Court Refuses to Find Florida Mother in Contempt for Violating Timesharing Order

Family law cases can arise from a variety of origins. Unfortunately, one of these bases for filing, especially in contempt matters, is vindictiveness against one’s “ex.” A 2d District Court of Appeal decision recently upheld a Sarasota trial court’s refusal to hold a mother in contempt. Even though the father proved the mother’s violation of the couple’s timesharing plan, the trial court was free not to hold the mother in contempt, which it did in order to discourage more “vindictive and vexatious” actions between these parents. This case is very instructive regarding what options judges have in contempt cases and in dealing with spouses or parents who use the court system to “get back” at their former partners.

The case centered on the family of Steven Brooks and Kimberlee Brooks, who divorced in 2011 after 17 years of marriage. The couple had three children who resided predominantly with their mother. The father received every other weekend. The couple’s timesharing plan required each parent to provide the other with 30 days advance notice and a detailed itinerary in any cases of trips that spanned outside Florida.

Sometime after the divorce, the father relocated from Sarasota County to Broward County. The husband returned to court in Sarasota to ask the court to hold the mother in contempt. Allegedly, the mother took the children on two out-of-state trips and, on one of them, did not comply with the timesharing plan’s notice and itinerary rules. The wife, in return, argued that the court should hold the father in contempt for failing to file a petition to relocate prior to moving to South Florida.

The trial court found neither parent in contempt but ordered the father to file the relocation paperwork required by Section 61.13001 of the Florida Statutes.

The father appealed, but he did not prevail. Given that the father clearly proved that the mother violated the timesharing plan, this may seem like a surprising outcome. The key is, as the appeals court stated, the difference between mandatory and optional. Florida law gives trial courts the option to hold a parent in contempt if she violates a timesharing plan, but it does not demand it in all instances of plan violations. The trial judge could refrain from finding the mother in contempt if she deemed it proper and just.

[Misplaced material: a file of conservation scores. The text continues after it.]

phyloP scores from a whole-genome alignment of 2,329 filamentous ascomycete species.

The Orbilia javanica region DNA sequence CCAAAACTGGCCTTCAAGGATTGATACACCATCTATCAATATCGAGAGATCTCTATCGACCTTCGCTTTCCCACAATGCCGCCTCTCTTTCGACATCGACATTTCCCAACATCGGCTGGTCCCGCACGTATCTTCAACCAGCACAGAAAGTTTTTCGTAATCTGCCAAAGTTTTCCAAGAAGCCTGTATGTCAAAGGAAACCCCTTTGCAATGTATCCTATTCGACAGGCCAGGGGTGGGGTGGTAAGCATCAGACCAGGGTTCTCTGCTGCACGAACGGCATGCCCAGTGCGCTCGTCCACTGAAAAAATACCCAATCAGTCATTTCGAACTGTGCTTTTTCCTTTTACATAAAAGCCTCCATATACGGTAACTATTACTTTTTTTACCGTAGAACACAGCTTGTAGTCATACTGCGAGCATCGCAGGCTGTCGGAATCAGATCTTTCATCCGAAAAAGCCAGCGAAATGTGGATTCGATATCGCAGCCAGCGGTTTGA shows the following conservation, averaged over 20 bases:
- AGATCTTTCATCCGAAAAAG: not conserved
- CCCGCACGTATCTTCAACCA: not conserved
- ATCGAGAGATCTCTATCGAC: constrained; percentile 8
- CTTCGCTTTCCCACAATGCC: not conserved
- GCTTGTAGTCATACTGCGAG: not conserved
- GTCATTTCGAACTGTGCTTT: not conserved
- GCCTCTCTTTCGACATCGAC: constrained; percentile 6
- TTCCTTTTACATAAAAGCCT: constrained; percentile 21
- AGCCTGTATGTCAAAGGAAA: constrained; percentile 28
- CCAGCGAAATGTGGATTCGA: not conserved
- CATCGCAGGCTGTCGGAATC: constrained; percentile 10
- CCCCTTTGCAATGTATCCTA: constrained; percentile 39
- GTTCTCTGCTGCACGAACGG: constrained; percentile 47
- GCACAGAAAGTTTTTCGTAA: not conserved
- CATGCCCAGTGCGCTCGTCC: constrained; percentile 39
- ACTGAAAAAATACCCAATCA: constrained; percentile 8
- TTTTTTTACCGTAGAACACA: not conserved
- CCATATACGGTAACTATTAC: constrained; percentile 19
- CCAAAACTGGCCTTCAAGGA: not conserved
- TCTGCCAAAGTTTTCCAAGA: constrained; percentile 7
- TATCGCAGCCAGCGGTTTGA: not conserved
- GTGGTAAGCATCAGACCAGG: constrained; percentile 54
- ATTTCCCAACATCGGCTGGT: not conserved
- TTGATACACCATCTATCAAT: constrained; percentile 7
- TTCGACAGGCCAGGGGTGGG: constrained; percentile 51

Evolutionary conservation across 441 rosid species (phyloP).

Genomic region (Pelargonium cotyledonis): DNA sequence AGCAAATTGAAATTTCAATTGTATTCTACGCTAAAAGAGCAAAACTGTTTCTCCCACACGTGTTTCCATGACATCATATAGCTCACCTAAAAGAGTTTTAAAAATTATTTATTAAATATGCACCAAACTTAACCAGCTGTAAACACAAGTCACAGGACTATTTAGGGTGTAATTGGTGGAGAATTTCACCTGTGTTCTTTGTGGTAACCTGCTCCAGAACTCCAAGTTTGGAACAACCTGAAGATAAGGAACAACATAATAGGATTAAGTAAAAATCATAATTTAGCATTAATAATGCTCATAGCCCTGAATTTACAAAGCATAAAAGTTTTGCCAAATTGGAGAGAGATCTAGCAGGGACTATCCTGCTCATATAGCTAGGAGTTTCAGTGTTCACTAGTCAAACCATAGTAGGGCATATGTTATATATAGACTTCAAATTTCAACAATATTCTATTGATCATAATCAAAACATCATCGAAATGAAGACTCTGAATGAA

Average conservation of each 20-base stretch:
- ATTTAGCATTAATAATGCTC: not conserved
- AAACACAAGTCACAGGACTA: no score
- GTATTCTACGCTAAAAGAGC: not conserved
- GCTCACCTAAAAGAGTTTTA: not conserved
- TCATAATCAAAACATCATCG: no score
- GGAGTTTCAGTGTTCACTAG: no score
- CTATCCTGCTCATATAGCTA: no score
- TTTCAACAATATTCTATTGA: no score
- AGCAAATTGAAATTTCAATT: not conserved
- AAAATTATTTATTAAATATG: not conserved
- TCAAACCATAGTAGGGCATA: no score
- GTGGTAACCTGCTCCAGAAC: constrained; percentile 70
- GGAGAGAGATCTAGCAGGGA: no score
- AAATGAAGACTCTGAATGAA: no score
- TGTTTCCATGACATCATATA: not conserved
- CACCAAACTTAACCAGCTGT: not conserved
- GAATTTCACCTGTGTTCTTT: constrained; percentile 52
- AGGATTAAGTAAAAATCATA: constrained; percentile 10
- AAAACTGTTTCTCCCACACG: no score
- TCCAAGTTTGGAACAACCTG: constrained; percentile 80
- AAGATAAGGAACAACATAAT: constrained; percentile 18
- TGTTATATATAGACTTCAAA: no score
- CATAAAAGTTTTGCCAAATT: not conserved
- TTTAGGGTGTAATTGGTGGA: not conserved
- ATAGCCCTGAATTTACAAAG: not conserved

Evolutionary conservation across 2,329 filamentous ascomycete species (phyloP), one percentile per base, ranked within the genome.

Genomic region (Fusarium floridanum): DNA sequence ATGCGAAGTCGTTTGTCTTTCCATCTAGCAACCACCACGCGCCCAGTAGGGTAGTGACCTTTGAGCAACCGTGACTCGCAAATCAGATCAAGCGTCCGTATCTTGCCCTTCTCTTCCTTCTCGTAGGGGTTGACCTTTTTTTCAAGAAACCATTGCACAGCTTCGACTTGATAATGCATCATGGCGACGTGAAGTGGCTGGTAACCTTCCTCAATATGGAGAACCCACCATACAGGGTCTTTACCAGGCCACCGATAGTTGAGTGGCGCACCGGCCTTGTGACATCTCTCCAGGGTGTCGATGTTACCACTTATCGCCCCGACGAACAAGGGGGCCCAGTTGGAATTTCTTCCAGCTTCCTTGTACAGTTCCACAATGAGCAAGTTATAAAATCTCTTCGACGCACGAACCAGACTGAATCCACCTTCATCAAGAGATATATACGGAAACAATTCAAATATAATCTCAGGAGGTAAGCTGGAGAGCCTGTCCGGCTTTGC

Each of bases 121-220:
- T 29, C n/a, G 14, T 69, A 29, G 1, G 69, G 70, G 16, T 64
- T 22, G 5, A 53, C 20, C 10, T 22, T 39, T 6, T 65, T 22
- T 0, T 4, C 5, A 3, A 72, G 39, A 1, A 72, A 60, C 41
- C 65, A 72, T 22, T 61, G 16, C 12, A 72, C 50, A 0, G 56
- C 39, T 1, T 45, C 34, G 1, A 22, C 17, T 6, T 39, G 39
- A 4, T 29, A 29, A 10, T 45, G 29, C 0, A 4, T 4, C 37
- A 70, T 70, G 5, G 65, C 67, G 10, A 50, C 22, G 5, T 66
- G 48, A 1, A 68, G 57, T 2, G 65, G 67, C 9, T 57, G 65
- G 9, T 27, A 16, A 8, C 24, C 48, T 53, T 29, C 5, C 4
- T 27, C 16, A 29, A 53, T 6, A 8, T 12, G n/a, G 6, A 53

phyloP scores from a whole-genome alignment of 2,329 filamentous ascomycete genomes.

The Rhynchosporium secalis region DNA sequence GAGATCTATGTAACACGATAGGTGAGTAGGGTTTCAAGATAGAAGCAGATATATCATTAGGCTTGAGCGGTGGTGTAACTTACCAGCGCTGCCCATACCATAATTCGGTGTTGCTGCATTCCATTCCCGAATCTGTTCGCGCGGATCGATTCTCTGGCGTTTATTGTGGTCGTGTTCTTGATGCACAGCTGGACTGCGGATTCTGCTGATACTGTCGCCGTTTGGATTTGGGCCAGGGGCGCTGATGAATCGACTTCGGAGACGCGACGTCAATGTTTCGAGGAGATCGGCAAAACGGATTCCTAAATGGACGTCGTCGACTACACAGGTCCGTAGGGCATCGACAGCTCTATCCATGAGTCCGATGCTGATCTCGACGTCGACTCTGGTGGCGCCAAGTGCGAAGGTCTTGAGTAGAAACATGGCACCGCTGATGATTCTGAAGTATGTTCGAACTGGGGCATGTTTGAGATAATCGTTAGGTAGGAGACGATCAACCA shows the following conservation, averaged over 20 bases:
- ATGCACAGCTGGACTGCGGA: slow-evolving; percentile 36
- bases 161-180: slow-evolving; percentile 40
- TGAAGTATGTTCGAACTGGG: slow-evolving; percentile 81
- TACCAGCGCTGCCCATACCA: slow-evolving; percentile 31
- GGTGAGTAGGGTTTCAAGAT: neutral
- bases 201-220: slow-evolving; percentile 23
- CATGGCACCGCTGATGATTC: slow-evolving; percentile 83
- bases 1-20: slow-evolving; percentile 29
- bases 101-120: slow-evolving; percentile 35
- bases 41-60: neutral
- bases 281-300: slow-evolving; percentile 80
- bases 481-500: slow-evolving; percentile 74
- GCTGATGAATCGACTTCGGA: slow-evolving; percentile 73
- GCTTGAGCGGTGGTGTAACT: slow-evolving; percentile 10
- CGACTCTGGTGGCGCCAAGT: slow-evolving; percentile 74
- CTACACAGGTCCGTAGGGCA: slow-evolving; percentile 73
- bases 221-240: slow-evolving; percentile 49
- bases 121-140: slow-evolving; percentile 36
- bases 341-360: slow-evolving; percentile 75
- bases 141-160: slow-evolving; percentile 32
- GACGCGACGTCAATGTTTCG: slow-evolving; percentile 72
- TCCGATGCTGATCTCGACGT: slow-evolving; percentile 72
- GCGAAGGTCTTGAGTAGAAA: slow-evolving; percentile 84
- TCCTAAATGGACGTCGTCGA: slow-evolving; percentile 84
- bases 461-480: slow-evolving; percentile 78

That’s what happened in this instance, with the trial judge ruling as she did in order to discourage future instances of either parent using the litigation process as a “vindictive and vexatious” means for attacking the other parent. Finding either parent in contempt in this case might serve to provide more motivation for similar litigation actions between these parents in the future.

Additionally, the father lost his argument that he should be excused from filing relocation paperwork because the mother was the primary residential parent. The appeals court determined that, when the Florida Legislature overhauled the timesharing statutes in 2008, it moved Florida away from the concepts of “primary residential” and “non-primary” parents. As a result, either parent who had timesharing with the child was, in the court’s opinion, required to ask for court permission in order to relocate.

Sometimes people use family litigation for necessary reasons, and sometimes it is for spite. If you are facing a vindictive former spouse in a family litigation case, you need experienced legal counsel on your side. For skilled and determined representation in your timesharing or other family law contempt case, consult the South Florida family law attorneys at Sandy T. Fox, P.A. Our hardworking attorneys can help you defend your rights.

Contact us online or by calling (800) 596-0579 to schedule a confidential consultation.

More blog posts:

Father’s Failure to Return Daughter to Florida on Time Allows for Alteration of Parenting Plan, Fort Lauderdale Divorce Lawyer Blog, Feb. 18, 2015
Mother Declared in Contempt for Impeding Sons’ Relationship with Father, Fort Lauderdale Divorce Lawyer Blog, Dec. 3, 2014